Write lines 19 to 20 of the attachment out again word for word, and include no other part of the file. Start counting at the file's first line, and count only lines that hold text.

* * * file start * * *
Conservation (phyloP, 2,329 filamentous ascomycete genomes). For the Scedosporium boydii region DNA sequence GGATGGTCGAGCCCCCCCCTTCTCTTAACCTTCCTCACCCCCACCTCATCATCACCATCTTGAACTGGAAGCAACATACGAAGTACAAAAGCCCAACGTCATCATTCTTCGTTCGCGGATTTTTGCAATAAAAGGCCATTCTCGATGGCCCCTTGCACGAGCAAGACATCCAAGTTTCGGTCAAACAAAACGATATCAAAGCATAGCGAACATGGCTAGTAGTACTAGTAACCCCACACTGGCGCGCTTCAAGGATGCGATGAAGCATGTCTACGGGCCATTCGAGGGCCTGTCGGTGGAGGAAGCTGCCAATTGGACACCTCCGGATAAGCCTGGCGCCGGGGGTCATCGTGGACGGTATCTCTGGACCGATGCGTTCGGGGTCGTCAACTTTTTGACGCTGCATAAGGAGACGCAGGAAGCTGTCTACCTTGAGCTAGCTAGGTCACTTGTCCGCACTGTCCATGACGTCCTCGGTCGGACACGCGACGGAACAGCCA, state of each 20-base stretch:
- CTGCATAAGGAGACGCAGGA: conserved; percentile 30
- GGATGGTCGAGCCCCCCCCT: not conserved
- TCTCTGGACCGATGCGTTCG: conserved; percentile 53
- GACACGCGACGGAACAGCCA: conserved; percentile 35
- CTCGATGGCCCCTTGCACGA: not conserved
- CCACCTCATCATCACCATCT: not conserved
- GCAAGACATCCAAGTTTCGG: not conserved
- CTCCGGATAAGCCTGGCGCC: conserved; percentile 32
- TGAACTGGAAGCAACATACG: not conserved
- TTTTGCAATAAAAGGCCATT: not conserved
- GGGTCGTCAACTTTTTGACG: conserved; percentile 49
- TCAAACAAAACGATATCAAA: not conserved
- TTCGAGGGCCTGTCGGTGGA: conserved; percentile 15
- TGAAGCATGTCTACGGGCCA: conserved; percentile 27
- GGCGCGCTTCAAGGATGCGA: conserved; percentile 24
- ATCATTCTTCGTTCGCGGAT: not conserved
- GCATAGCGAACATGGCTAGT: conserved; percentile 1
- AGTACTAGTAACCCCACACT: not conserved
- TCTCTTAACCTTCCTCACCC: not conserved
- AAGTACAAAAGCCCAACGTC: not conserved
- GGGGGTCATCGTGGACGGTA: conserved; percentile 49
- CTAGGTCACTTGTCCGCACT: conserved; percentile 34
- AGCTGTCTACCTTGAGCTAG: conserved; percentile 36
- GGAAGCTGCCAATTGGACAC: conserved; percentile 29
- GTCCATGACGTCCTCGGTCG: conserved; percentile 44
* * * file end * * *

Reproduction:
- AGTACTAGTAACCCCACACT: not conserved
- TCTCTTAACCTTCCTCACCC: not conserved